In the brain, as well as in the heart, preconditioning is related to a moderate uncoupling of the mitochondrial respiratory chain [23,92]. Uncoupling proteins (UCPs) are located in the inner mitochondrial membrane and dissipate the electrochemical proton gradient between the intermembrane space and the mitochondrial matrix to uncouple electron transport from ATP synthesis. As such, UCPs play a critical role in energy balance [93]. One of these proteins, UCP2, expressed in the brain, predominantly in neurons, has been proposed to contribute to neuroprotection by reducing mitochondrial ROS generation [94,95]. Indeed, Mattiasson and colleagues [96] provided evidence of increased expression of brain UCP2, measured as mRNA by in situ hybridization, after preconditioning ischemia in vivo. It was found that UCP2 prevents neuronal death and diminishes brain dysfunction after stroke and brain trauma, suggesting that UCP2 is an inducible protein that is neuroprotective by activating cellular redox signaling or by inducing mild mitochondrial uncoupling that prevents the release of apoptogenic proteins [96]. Accordingly, in vitro and in vivo experiments show that upregulation of UCP2 is part of a neuroprotective set of responses to various cellular stresses involved in preconditioning and protection against free radical-induced cell death is observed in PC12 cells transfected with UCP2 [97]. Moreover, in transgenic mice that expressed UCP2 constitutively in the hippocampus before seizure induction, a robust reduction in cell death was observed. Since UCP2 increases mitochondrial number and ATP levels with a parallel decrease in free radical-induced damage, the authors proposed that mitochondrial UCPs precondition neurons by dissociating cellular energy production from that of free radicals to withstand the harmful effects of cellular stress occurring in a variety of neurodegenerative disorders [97]. More recently, it was confirmed that ischemic preconditioning causes increased expression of UCP2 protein in vivo, the timing of which is appropriate for protection against ischemia/reperfusion injury in the hippocampus [98]. In addition, this increase in UCP2 immunoreactivity in preconditioned brains was blocked by ROS scavenging, which demonstrate a dependence of UCP2 expression on ROS production. This finding is in agreement with previous studies that demonstrated that excess ROS production can induce UCP2 over-expression and activation [93,99,100]. Finally, it was shown that both resveratrol and ischemic preconditioning induce neuroprotection against cerebral ischemic damage through alterations in mitochondrial function via the sirtuin1 (SIRT1)-UCP2 pathway [101].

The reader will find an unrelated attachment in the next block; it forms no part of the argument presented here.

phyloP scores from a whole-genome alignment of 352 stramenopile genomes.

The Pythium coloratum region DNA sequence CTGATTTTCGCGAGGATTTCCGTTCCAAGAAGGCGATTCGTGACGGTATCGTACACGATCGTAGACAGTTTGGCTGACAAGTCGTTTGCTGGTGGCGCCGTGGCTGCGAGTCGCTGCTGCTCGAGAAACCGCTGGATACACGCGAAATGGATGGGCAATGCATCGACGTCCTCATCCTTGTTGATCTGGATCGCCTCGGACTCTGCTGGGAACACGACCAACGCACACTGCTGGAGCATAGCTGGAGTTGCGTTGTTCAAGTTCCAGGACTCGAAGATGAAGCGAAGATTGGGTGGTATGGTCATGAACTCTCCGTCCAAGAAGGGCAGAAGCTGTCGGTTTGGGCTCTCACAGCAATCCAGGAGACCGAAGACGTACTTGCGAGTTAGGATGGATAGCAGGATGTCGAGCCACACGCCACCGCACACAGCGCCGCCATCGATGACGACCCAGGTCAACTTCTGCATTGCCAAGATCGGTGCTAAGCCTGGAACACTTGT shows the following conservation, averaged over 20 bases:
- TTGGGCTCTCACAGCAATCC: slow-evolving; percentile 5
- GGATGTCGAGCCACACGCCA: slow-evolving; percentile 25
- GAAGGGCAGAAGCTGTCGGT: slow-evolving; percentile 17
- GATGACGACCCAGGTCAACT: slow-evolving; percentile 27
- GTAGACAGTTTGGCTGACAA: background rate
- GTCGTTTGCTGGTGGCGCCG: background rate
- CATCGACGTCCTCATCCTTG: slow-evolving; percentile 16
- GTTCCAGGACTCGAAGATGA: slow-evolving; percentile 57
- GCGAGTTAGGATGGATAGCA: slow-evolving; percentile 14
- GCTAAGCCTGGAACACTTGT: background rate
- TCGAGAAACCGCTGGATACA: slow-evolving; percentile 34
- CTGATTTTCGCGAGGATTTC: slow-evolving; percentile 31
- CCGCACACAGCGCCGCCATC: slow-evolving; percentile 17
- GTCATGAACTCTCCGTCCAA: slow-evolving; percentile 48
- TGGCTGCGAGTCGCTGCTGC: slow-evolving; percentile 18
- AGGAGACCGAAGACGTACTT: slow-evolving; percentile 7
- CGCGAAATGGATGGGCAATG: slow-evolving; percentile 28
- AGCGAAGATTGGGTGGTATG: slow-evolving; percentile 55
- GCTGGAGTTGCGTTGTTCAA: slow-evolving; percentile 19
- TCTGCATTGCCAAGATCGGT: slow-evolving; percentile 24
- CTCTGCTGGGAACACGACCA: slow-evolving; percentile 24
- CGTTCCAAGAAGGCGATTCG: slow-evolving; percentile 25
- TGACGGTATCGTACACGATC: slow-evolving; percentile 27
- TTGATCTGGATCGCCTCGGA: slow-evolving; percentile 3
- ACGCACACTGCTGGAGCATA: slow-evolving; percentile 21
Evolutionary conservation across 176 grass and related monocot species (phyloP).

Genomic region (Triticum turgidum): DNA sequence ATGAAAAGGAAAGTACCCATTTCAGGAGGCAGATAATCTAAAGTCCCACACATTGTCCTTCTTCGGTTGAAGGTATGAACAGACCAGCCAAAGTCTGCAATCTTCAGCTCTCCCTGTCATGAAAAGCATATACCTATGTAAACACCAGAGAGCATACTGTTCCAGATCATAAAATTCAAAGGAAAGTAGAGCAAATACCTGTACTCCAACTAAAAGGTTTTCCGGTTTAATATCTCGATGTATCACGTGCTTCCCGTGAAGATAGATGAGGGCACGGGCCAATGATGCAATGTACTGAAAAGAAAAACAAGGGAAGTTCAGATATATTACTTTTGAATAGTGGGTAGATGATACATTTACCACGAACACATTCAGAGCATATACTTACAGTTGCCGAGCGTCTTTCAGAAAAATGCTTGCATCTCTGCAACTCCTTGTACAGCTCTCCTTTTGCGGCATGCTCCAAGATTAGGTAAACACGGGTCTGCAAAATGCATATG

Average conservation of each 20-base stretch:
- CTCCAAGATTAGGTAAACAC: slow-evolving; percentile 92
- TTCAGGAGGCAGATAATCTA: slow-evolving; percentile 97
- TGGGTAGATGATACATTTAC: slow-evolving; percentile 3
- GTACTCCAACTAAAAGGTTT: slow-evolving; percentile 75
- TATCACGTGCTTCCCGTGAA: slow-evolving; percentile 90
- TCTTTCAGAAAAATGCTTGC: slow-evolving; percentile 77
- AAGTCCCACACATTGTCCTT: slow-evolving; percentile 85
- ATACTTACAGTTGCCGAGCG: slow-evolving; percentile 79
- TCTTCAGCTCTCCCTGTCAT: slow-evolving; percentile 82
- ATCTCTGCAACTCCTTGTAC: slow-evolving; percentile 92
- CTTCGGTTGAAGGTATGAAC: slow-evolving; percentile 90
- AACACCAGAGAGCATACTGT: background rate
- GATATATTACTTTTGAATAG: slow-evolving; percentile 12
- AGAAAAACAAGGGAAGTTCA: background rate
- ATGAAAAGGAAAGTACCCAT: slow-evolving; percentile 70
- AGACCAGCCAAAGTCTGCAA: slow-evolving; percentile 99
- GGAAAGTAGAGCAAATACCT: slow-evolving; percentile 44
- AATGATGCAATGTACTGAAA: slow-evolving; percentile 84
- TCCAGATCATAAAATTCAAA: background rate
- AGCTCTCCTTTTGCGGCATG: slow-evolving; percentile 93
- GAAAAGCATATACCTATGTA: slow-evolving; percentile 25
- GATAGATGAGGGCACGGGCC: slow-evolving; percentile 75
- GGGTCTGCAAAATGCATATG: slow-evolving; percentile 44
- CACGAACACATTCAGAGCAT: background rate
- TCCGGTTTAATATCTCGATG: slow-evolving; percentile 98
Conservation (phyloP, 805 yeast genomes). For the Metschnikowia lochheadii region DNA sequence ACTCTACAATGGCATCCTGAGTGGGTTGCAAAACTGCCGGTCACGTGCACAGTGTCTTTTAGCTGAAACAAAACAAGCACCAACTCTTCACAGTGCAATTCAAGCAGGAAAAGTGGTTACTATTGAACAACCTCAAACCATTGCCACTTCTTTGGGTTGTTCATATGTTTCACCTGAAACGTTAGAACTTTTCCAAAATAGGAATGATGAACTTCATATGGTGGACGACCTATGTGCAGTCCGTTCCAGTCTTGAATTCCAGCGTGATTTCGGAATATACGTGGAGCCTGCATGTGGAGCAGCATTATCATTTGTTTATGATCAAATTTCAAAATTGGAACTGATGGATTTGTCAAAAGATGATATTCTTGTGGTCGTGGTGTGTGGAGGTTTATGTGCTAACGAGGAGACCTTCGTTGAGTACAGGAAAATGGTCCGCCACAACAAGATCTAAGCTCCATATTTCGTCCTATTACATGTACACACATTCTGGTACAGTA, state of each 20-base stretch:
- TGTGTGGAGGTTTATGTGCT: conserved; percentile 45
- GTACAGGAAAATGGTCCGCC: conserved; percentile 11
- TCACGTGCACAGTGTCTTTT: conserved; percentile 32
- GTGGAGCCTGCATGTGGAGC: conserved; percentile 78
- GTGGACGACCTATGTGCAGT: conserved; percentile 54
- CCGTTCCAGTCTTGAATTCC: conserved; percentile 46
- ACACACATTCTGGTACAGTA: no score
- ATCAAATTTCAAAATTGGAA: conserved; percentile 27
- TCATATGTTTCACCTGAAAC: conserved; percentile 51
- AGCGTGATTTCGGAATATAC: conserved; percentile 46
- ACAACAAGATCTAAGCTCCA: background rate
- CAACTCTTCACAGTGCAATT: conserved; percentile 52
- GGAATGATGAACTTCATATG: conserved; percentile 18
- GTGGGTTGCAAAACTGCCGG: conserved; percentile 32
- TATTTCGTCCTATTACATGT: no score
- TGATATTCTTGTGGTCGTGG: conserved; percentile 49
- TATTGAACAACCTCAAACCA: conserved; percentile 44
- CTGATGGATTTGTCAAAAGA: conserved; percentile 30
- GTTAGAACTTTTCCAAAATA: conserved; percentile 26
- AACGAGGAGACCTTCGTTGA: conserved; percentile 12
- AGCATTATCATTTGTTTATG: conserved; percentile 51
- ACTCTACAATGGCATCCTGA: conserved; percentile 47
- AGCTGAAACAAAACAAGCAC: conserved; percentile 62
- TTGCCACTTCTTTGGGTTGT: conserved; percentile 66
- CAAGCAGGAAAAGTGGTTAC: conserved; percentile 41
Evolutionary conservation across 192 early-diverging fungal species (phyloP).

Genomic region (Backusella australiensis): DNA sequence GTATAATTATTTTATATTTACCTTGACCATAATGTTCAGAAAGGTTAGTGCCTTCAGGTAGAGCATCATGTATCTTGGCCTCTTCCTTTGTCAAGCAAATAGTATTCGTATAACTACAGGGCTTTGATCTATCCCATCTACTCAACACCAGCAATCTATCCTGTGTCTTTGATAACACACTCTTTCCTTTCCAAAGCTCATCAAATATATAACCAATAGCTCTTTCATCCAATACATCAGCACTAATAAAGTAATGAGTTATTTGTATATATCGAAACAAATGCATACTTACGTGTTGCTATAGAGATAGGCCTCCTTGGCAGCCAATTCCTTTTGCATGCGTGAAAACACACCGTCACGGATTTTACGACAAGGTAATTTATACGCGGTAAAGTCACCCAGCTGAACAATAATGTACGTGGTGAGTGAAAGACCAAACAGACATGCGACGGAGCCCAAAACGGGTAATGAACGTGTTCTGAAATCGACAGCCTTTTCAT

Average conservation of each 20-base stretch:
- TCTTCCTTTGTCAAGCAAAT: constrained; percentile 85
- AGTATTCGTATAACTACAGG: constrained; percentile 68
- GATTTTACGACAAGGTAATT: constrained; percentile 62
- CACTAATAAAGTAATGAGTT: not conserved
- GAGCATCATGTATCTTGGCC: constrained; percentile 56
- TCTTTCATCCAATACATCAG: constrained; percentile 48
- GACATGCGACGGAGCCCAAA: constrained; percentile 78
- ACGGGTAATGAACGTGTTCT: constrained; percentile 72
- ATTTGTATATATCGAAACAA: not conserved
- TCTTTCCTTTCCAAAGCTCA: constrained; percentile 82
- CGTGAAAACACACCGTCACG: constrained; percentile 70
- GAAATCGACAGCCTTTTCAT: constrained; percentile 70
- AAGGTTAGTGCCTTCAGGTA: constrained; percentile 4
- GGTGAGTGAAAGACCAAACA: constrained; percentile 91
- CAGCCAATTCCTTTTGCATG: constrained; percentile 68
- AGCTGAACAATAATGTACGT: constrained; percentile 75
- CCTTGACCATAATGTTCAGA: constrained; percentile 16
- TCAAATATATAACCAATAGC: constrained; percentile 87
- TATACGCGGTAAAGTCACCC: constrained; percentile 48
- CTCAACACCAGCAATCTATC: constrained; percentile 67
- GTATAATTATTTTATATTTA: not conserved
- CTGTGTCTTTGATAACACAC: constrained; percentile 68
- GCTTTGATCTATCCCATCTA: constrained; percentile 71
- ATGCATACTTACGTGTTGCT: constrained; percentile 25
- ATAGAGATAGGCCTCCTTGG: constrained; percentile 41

Manganese superoxide dismutase